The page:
You may be a foreign citizen or national living in the United States. You may have become an immigrant, also known as a “lawful permanent resident.” Or, you may still be in the process of trying to become an immigrant.
However, your real dream is to become a United States citizen. Citizenship is what you are truly longing for. Just as there is a process for becoming an immigrant, so also, there is a process for becoming a United States citizen. This process to acquire United States citizenship is called naturalization.
Citizenship is something many people born in the United States take for granted. It is something most Americans do not think about. Citizenship is something they have always had.
What is United States citizenship? What does it mean? What are the requirements for citizenship? What are the benefits of citizenship? These are important questions that need to be considered and answered.
This is what the Constitution of the United States say about citizenship, “All persons born or naturalized in the United States, and subject to the jurisdiction thereof, are citizens of the United States and of the state wherein they reside. No state shall make or enforce any law which shall abridge the privileges or immunities of citizens of the United States; nor shall any state deprive any person of life, liberty, or property, without due process of law; nor deny to any person within its jurisdiction the equal protection of the laws.” - XIV Amendment to the U.S. Constitution
A citizen is a participating member of a political community. This could be a town, state or nation. Citizenship is obtained by meeting the legal requirements for citizenship set up by a national, state, or local government. There are certain rights and privileges that are given to a citizen by a country. In return, citizens are expected to defend their country from its enemies and obey the laws of their country.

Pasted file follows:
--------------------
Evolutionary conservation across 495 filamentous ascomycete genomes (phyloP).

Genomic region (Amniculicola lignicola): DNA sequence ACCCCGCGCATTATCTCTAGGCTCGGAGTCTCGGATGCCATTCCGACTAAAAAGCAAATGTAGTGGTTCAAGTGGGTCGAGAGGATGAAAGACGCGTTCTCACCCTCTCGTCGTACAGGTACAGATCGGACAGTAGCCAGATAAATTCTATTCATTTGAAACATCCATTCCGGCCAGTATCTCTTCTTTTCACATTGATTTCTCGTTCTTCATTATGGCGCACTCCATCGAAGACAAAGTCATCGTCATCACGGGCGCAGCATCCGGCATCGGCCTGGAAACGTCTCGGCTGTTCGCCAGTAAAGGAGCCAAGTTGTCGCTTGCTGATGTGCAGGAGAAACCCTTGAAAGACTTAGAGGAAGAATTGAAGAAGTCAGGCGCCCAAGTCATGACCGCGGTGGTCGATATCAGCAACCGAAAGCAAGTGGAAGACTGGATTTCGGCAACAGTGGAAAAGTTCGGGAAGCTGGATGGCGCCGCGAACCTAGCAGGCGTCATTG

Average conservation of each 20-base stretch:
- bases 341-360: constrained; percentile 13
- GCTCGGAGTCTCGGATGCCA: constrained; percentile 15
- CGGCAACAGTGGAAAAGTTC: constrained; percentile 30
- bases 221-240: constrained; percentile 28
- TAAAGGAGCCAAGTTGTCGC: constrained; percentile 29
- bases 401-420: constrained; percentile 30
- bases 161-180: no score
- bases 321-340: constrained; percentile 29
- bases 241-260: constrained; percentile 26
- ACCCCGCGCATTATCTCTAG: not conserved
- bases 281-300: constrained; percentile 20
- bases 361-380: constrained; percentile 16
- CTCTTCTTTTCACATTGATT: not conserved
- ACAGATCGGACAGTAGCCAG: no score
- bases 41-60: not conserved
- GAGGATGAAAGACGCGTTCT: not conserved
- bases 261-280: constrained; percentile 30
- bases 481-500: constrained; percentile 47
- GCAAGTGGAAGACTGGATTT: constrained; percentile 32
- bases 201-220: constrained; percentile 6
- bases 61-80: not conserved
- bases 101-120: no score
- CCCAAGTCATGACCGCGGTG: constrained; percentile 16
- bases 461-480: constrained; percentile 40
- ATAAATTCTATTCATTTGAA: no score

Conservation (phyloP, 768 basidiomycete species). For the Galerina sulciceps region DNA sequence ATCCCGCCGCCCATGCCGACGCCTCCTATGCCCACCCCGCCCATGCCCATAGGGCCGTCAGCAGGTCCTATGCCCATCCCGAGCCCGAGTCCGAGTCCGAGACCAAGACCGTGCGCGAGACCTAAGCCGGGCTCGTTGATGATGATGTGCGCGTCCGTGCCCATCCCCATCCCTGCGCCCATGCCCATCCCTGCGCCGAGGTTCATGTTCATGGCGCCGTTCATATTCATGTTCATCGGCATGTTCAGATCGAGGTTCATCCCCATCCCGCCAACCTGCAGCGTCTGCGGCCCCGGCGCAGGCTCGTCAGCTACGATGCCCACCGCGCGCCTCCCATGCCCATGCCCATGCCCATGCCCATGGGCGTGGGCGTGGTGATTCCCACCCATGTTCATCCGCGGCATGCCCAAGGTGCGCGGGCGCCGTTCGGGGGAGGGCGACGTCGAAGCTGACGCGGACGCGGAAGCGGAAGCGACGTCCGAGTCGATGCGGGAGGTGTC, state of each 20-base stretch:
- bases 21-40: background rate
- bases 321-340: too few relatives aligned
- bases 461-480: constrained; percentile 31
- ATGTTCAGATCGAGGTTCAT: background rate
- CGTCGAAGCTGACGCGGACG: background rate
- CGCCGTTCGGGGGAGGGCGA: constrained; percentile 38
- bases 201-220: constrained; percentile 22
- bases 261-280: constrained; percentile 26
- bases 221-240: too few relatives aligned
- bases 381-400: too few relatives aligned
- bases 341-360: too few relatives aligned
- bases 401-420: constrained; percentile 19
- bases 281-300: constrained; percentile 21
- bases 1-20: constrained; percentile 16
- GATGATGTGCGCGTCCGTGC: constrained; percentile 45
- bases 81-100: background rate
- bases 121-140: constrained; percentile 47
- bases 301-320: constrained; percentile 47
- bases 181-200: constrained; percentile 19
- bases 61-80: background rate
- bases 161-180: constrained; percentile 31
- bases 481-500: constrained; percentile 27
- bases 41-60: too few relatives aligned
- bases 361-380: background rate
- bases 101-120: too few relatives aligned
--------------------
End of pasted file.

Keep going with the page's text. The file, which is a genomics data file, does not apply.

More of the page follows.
What does United States citizenship mean? Technically, citizenship means that you fall under a statutory or constitutional category that gives you full membership in the American polity. However, citizenship should mean much more than just your legal status under the law. It means a sense of belonging, that you are truly a part of the United States. Citizenship at the deepest level means how you see yourself, how you feel about yourself. It is your personal and political identity. United States citizenship means that you see, feel and think of yourself as an American.
United States citizenship means that you have certain rights, privileges and responsibilities. For example, you have the right to, “life, liberty and the pursuit of happiness.” United States citizenship means that you can move, travel, apply for any job and become all that you are capable of becoming. It also involves responsibilities like voting and being willing to sit on the jury.
What are the requirements for citizenship? What do you have to do to gain or acquire citizenship? If you were born in the United States, you are automatically a citizen. There are no requirements to meet. If you were born outside of the United States, but your parents are United States citizens, you also have citizenship without meeting any requirements.